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Sen. Mike Lee and Rep. Mia Love spoke Wednesday to the Utah Legislature, giving similar messages of Utah pride and a commitment to reducing the size of the federal government.

"I'm always looking for ways in which we can transfer more power back to the states, where it belongs," Lee said.

He and Love both touched on a bill that Love is sponsoring that would remove federal restrictions that states often have to comply with before receiving education funding.

"When all is said and done, I'm actually doing more undoing than doing," Love said, noting that her biggest shock upon arriving in Washington, D.C., was how much power federal bureaucracies have. "I'm removing a lot of these layers of federal regulatory burdens on businesses, states and people. … If I can make Washington less powerful, then I would see that my time there would be a success."

In addition to the overarching issue of federal power, the two lawmakers commented on a few important issues that are currently being discussed on both the state and federal level, including health care.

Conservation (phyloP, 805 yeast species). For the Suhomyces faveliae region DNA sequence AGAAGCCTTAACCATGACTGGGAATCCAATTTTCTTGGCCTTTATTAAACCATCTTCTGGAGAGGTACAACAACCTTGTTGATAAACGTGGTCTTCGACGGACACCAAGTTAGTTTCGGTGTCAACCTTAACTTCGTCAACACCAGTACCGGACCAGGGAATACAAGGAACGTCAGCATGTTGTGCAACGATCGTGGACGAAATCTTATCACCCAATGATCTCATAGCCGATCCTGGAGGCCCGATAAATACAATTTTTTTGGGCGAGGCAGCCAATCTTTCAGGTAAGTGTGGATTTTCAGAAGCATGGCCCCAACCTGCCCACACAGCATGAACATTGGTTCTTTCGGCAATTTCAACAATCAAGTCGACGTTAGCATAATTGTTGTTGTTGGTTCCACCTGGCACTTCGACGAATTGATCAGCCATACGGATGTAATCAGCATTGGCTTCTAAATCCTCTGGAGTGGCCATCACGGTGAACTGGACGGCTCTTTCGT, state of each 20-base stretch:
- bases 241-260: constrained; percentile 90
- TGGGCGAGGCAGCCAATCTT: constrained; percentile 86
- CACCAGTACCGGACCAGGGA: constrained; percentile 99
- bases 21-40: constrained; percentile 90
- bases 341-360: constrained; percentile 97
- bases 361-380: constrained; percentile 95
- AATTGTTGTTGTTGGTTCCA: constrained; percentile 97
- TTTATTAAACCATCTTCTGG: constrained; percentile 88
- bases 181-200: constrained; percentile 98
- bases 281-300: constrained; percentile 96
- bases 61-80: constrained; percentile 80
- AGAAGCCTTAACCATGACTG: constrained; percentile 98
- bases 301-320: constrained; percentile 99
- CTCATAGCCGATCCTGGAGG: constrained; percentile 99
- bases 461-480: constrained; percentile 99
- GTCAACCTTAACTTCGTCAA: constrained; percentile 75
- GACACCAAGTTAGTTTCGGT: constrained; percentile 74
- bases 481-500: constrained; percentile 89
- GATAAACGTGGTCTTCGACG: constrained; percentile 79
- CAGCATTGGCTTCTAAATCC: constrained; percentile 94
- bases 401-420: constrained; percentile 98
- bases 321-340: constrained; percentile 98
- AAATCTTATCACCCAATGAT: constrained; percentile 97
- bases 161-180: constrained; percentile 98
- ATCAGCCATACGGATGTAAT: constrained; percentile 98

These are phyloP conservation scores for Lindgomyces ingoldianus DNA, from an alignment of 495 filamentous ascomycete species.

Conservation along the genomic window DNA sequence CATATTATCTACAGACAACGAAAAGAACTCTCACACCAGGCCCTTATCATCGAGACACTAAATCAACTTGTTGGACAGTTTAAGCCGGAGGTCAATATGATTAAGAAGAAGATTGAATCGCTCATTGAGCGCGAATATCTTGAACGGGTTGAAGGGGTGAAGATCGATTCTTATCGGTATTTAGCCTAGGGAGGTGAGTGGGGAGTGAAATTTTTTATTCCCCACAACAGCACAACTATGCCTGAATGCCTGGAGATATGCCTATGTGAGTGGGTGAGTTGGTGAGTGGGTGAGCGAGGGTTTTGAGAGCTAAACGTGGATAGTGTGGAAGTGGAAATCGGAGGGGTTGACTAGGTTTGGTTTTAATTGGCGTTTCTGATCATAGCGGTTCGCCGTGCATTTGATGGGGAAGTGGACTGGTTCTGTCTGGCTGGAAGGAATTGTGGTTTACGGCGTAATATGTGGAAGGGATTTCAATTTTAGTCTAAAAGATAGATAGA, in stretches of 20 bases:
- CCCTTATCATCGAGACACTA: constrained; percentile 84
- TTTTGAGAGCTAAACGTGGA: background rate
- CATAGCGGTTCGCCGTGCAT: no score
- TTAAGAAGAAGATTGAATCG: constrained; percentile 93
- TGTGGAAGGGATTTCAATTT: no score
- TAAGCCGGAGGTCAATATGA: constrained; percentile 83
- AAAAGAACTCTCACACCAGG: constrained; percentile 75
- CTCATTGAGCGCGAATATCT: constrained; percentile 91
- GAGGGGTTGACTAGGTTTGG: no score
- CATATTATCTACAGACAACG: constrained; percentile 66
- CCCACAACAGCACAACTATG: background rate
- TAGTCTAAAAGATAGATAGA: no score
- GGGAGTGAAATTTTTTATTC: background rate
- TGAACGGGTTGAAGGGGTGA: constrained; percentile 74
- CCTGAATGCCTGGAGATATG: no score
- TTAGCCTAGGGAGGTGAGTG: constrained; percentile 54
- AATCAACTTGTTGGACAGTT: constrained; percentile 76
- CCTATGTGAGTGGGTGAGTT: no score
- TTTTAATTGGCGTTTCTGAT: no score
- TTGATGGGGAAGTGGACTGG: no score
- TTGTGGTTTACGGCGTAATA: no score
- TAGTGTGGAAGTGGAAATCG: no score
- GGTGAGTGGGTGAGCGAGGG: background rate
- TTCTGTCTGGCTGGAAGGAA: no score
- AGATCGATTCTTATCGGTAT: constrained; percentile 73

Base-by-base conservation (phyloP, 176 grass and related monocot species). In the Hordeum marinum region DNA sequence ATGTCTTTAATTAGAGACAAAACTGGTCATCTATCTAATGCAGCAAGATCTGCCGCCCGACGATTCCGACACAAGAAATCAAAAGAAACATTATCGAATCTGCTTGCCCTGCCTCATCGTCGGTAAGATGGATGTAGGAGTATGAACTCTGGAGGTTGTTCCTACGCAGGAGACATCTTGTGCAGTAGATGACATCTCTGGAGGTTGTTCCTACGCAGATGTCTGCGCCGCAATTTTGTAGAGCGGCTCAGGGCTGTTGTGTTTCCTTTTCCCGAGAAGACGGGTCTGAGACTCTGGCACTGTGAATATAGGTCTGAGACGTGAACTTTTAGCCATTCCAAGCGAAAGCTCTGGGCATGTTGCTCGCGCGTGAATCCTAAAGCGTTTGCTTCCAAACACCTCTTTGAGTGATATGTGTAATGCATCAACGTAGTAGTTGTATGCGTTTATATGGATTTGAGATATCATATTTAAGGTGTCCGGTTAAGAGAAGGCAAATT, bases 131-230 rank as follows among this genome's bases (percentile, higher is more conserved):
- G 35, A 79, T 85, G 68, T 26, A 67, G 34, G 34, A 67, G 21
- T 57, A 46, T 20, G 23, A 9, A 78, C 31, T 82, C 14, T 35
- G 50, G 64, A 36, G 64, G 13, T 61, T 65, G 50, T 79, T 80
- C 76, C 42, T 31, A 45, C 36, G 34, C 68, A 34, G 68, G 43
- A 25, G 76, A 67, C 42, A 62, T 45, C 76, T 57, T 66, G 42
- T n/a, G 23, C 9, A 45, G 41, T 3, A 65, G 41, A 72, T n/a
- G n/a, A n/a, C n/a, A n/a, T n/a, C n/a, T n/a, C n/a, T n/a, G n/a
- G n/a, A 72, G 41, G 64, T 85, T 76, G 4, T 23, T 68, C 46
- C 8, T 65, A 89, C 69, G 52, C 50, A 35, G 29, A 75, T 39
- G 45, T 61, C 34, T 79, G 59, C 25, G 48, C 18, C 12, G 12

Both are fierce opponents of the Affordable Care Act. "When you are trying to solve these problems on a federal level, you end up, inadvertently, choosing winners and losers," Love said.

Lee said while he thinks ACA will be changed eventually when Republicans can rally around a replacement plan, he doesn't anticipate any changes until President Barack Obama and his veto power are out of office.

Lee also spoke about legislation he is pushing on federal sentencing reform, an issue that has also been a hot topic for Utah lawmakers on the state level.

"This is an issue that's neither Democratic nor Republican, it's neither liberal or conservative, it's simply an American issue," Lee said, noting that he is sponsoring the bill with two fairly liberal Democrats.

The proposed Smarter Sentencing Act would adjust the minimum mandatory penalties in the federal system, which are currently much stricter than those of the state level.